Instead, according to Professor Batty, cities grow through allometry – growth at different rates – resulting in a change of proportion – and this changes the energy balance used to sustain them. “Network science provides a way of linking size to the network forms that enable cities to function in different ways. The impacts of climate change, the quest for better performance, and the seemingly intractable problems of ethnic segregation and deprivation due to failures in job and housing markets can all be informed by a science that links size to scale and shape through information and material and social networks that constitute the essential functioning of cities.”

While Professor Batty is quick to point out that the method of looking at how cities function as complex systems is still in its infancy, he is confident that the past and continuing practice of imposing an idealised geometric system on them won’t resolve current urban ills. “This new science makes us much more aware of the limits of planning. It is likely to lead to a view that as we learn more about the functioning of such complex systems, we will interfere less but in more appropriate ways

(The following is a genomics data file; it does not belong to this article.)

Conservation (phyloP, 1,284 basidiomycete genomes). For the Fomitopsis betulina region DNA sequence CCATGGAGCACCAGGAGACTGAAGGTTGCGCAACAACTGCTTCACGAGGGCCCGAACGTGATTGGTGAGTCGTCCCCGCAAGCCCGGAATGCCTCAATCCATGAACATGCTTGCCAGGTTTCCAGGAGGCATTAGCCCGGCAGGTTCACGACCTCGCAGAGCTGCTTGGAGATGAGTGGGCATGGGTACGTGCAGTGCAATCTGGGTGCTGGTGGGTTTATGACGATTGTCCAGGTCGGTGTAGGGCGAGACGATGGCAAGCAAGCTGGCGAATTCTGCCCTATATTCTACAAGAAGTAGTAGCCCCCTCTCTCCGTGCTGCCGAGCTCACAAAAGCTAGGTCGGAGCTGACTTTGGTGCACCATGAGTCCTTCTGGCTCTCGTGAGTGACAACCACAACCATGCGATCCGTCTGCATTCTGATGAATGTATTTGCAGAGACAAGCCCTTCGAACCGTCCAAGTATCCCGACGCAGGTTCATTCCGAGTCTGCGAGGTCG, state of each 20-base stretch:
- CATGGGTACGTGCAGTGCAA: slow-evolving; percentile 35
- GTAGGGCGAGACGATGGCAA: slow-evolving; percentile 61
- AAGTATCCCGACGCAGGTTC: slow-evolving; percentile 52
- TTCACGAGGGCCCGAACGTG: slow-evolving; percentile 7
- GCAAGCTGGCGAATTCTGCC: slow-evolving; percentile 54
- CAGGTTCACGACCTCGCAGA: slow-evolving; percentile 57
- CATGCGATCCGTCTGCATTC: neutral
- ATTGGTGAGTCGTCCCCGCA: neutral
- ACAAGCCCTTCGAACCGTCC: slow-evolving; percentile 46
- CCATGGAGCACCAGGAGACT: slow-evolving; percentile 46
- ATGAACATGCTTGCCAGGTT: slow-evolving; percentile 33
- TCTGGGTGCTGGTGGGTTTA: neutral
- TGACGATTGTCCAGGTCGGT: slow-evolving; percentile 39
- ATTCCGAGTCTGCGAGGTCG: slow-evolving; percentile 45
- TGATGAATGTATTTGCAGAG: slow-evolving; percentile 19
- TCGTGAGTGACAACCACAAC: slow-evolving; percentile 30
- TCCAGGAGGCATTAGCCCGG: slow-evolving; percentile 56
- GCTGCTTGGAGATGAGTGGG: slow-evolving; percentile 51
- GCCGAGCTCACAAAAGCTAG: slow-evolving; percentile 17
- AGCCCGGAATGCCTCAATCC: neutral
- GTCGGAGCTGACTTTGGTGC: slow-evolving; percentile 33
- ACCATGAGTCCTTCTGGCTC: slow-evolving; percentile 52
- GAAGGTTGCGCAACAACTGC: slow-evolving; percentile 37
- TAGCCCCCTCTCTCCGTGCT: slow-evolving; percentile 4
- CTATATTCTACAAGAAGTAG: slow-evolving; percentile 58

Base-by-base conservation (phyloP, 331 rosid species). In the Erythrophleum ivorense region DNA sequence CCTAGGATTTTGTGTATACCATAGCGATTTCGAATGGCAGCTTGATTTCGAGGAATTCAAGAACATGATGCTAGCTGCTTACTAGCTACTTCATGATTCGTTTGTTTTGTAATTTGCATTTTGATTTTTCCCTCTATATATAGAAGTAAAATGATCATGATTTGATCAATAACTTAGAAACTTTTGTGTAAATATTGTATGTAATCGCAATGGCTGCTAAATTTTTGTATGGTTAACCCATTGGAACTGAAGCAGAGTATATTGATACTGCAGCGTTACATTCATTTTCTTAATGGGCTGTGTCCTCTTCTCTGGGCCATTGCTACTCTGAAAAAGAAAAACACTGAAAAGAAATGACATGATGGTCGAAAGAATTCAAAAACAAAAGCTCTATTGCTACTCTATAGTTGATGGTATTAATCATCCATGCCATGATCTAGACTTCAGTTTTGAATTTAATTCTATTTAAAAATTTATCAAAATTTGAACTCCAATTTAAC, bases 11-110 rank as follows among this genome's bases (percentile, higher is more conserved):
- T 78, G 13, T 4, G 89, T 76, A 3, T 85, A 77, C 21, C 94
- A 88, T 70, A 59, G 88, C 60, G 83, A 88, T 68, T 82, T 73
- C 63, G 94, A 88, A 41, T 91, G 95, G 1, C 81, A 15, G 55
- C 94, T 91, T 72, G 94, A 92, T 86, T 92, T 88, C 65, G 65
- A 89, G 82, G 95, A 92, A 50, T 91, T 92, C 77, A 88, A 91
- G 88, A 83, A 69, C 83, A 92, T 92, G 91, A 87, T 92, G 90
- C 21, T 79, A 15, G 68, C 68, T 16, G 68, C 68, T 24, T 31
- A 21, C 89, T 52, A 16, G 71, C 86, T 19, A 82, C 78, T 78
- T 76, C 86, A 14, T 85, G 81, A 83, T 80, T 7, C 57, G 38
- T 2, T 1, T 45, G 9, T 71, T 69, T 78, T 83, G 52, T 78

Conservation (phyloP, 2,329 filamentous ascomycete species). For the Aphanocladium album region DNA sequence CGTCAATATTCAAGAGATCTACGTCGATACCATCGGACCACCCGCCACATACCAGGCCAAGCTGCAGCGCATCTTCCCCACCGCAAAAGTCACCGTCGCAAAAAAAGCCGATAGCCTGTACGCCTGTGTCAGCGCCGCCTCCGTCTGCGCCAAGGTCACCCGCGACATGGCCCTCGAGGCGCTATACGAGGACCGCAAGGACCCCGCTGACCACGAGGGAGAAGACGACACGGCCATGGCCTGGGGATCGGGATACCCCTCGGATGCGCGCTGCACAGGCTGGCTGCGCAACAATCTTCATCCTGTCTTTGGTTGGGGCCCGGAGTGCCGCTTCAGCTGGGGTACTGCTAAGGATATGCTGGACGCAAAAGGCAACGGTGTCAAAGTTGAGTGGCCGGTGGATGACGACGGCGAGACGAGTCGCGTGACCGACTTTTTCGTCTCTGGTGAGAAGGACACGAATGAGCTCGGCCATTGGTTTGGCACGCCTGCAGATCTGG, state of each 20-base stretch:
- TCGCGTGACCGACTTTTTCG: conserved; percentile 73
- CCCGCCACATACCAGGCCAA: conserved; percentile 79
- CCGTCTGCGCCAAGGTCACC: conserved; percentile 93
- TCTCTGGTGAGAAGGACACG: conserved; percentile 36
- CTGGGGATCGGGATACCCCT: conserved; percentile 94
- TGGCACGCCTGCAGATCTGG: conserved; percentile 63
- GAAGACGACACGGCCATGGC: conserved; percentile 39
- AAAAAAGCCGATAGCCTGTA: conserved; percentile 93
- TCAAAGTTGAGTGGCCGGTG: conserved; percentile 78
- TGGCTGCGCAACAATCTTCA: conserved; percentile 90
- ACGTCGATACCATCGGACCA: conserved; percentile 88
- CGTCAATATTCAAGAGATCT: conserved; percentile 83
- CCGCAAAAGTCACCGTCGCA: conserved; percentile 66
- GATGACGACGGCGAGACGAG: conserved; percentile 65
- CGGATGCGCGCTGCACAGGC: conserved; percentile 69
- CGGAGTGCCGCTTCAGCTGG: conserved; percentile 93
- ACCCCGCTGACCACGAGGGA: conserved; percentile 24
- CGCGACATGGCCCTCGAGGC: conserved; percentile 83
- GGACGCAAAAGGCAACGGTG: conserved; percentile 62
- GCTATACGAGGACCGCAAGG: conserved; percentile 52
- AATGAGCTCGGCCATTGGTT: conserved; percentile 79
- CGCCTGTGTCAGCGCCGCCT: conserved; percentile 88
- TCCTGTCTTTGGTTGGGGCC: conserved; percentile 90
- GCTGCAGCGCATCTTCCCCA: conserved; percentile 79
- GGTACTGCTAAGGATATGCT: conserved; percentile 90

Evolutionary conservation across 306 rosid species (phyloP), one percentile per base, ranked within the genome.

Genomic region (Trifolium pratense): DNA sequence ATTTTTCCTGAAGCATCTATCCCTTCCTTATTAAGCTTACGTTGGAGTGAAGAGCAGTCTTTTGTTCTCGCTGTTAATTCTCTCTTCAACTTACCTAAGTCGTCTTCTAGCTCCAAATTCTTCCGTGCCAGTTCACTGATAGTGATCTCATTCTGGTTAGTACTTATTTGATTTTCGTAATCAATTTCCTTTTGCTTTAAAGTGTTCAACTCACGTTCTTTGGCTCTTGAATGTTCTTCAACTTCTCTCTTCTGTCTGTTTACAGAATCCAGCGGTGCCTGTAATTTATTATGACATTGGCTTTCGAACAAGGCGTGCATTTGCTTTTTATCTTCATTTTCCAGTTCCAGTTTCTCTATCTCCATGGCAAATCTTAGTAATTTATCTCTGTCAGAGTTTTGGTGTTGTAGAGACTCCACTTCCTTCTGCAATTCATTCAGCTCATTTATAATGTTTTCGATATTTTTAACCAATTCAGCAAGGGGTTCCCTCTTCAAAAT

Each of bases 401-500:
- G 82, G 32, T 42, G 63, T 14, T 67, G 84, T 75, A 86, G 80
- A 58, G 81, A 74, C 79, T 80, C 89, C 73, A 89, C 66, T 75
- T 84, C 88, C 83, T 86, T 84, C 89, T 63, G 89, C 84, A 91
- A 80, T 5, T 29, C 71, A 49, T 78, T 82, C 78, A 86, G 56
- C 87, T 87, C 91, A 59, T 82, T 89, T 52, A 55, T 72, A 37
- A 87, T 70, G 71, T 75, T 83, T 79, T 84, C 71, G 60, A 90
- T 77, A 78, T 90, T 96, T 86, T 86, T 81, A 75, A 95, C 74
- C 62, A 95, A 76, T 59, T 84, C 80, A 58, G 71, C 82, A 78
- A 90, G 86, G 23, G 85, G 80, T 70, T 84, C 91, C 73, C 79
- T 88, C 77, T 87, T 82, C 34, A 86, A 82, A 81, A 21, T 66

stanza_kaleidoscopic_robots

stanza kaleidoscopic robots software 2007

Stanza artwork….2007

Participatory Urbanism

May 23rd, 2008
Stanza Image.

Amber stanza with CCTV data globe (no reproduction rights allowed) 2005

Copyright Image by Stanza 2004

We argue there are two indisputable facts about our future mobile devices:

(1) that they will be equipped with more sensing and processing capabilities and (2) that they will also be driven by an architecture of participation and democracy that encourages users to add value to their tools and applications as they use them.

What happens when individual mobile devices are augmented with novel sensing technologies such as noise pollution, air quality, UV levels, water quality, etc? We claim that it will shatter our understanding of these devices as simply communication tools (a.k.a. phones) and celebrates them in their new role as measurement instruments. We envision a wide range of novel physical sensors attached to mobile devices, empowering everyday non-experts with new “super-senses” and abilities. All quoted from the website. Participatory Urbanism